In retrospect I bought Netflix (NFLX) a bit too early in the correction so my cost basis ended up being too high. First purchases were in the $117-$118s. I did average down at $107.20 last Thursday during the melt down, since the stock held the 50 day moving average in previous sessions despite heavy selling in the broader market, and that latter purchase price point was the 'right one'. Therefore my cost basis overall is $112s, a bit high for my liking - so I decided to sell about 40% of the position on the bounce this AM. I still have a melded gain of about 6.5%; considering the market action since my first purchase that works for me.
Go forward, if the market continues up I expect Netflix to be a star. If this is it for the broader market move, I'd expect support at the 50 day for NFLX where I'll probably try one more long trade, but in the intermediate term if the market breaks old support this one will have to be cut down to size as I'd expect the 50 day to give way.
That does it for the day's trades I believe, barring any major moves in the index. A lot of waxing off for me today. (risk on, risk off) Basically, this is all one big correlation trade but I threw some individual equities in there along with index plays.
We're now in a 30 point range of 1040 to 1070 and what I consider again a "white noise" range (what happens in those 30 points is random and means nothing) better suited for daytraders; I'll let them fight it out with the computers until the market makes some signals on the next intermediate move (higher towards 1100 or back down below 1040) No man's land for now.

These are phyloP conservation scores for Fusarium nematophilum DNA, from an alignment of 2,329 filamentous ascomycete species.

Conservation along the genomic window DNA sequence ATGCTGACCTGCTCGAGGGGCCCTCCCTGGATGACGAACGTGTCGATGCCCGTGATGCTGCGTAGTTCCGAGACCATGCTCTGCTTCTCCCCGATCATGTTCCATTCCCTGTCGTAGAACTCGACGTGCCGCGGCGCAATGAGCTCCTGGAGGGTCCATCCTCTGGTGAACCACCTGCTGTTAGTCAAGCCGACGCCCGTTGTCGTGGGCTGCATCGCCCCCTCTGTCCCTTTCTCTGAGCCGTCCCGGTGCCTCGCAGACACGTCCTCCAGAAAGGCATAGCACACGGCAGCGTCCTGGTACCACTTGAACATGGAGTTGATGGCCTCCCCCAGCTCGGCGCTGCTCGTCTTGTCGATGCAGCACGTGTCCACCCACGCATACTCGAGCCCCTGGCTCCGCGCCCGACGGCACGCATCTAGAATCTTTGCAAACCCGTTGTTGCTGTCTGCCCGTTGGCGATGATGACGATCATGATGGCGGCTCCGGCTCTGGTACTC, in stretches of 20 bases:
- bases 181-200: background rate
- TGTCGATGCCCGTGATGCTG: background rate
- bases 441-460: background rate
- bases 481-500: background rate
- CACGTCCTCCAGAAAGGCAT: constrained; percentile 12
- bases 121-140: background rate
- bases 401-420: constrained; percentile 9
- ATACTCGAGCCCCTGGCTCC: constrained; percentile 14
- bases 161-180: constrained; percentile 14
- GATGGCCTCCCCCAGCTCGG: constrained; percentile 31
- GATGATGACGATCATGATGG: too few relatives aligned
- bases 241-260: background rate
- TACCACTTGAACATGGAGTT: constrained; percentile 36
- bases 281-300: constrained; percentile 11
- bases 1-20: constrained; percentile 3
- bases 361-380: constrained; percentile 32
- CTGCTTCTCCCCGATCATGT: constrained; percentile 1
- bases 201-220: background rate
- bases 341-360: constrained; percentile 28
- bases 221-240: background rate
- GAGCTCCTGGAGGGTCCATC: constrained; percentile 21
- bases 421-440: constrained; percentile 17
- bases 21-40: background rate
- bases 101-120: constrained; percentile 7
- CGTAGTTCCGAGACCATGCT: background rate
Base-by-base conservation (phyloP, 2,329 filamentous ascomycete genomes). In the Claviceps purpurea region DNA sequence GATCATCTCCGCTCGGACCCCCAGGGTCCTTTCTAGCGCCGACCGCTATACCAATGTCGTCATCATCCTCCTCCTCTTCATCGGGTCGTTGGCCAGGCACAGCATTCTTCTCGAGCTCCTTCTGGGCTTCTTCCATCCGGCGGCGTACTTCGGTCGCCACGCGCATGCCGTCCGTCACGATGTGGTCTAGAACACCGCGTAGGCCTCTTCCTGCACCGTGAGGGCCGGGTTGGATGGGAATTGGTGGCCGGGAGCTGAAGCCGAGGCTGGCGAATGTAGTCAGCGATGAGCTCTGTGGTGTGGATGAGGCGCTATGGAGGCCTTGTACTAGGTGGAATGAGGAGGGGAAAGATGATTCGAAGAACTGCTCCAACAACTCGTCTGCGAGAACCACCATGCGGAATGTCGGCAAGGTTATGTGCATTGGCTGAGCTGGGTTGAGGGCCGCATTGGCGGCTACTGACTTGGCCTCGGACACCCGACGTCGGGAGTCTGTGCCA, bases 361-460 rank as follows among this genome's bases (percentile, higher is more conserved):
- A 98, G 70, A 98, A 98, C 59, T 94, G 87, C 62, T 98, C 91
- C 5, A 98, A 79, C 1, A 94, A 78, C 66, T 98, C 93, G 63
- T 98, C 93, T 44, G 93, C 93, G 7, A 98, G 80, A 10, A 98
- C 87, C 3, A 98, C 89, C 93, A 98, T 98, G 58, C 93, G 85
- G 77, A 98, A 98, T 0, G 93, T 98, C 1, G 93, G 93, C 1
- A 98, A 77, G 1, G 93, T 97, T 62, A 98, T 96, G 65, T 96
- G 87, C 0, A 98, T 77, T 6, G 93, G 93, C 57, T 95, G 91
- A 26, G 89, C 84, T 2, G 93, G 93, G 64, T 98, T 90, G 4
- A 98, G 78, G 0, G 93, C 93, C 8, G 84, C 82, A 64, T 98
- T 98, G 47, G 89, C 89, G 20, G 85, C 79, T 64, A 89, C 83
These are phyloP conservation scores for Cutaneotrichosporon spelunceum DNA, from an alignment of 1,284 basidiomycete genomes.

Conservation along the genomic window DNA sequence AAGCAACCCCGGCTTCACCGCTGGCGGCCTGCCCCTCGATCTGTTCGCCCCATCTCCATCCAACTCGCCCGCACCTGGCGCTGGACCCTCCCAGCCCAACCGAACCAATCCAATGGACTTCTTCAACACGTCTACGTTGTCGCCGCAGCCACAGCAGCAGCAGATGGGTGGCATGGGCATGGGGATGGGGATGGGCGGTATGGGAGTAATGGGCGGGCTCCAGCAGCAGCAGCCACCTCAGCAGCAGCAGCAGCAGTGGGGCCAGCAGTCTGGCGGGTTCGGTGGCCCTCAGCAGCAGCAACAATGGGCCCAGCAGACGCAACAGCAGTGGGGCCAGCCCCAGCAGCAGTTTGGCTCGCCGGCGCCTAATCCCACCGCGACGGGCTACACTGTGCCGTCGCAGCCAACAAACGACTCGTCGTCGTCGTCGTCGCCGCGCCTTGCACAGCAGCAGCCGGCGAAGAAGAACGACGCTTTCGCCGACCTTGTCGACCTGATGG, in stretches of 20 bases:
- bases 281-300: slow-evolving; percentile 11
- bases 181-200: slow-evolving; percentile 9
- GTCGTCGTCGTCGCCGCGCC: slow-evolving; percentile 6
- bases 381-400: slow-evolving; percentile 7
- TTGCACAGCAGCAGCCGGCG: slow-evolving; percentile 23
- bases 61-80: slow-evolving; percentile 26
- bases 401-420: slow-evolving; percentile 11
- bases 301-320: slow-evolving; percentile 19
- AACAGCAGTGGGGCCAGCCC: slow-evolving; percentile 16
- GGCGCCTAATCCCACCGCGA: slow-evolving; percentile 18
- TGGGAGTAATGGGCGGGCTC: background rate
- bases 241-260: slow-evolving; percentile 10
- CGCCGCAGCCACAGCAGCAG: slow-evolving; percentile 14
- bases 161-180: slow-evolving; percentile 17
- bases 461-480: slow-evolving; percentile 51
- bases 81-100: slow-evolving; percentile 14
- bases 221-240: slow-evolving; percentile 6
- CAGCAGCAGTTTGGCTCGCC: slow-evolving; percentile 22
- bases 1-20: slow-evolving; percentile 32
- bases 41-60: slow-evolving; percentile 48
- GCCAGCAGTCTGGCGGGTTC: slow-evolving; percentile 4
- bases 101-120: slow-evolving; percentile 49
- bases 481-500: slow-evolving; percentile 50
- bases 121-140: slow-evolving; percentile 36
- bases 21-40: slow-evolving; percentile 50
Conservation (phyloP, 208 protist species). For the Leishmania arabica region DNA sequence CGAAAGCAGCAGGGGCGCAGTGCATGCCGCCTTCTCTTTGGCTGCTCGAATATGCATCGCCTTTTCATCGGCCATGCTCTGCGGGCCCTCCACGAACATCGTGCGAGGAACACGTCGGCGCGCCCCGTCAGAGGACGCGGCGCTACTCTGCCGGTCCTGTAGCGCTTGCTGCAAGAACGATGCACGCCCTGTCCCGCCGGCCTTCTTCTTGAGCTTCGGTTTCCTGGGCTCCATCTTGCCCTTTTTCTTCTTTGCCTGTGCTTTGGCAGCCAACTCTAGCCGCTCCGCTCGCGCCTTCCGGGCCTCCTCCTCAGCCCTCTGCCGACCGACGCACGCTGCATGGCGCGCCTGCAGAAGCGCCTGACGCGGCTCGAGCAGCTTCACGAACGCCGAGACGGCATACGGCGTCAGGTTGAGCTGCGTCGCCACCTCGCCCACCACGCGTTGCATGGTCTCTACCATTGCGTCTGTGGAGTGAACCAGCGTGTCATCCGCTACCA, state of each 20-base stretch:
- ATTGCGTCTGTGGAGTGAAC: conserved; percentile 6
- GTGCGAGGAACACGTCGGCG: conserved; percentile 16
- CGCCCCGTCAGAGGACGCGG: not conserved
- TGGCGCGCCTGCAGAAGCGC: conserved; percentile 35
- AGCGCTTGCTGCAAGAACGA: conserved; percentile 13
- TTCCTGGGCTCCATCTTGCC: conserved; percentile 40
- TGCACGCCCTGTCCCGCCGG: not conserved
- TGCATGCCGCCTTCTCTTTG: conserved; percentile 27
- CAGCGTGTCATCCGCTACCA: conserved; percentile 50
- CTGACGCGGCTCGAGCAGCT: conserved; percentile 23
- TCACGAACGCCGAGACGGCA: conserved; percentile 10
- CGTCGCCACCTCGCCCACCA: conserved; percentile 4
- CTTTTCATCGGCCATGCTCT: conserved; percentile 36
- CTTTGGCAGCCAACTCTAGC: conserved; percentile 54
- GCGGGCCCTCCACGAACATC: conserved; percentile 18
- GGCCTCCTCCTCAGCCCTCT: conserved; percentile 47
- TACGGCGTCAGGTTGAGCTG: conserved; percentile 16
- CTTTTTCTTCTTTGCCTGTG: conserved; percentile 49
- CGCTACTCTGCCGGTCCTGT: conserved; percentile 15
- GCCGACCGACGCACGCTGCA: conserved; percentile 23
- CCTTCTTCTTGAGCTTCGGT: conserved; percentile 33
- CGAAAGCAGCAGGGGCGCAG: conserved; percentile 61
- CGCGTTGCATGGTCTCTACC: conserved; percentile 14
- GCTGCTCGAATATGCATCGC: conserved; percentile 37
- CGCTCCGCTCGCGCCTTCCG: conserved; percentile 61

Long Netflix in fund; no personal position
Thursday, July 8, 2010
Bookkeeping: Selling 40% of Netflix (NFLX)
Best Of FMMF
- 1: Warren Buffet Piles on Europe
- 2: [Video] Jim Chanos Returns from Europe, Even More Bearish on China
- 3: A Chart to Open Our Eyes - Staggering Changes by Multinationals in Employment Behavior 00s vs 90s
- 4: Futures Blasted on Dexia Woes... and Poor Preliminary China Data
- 5: Market Working to Worst Thanksgiving Since 1932
- 6: Et Tu, German Bonds? Poor Auction Raises Eyebrows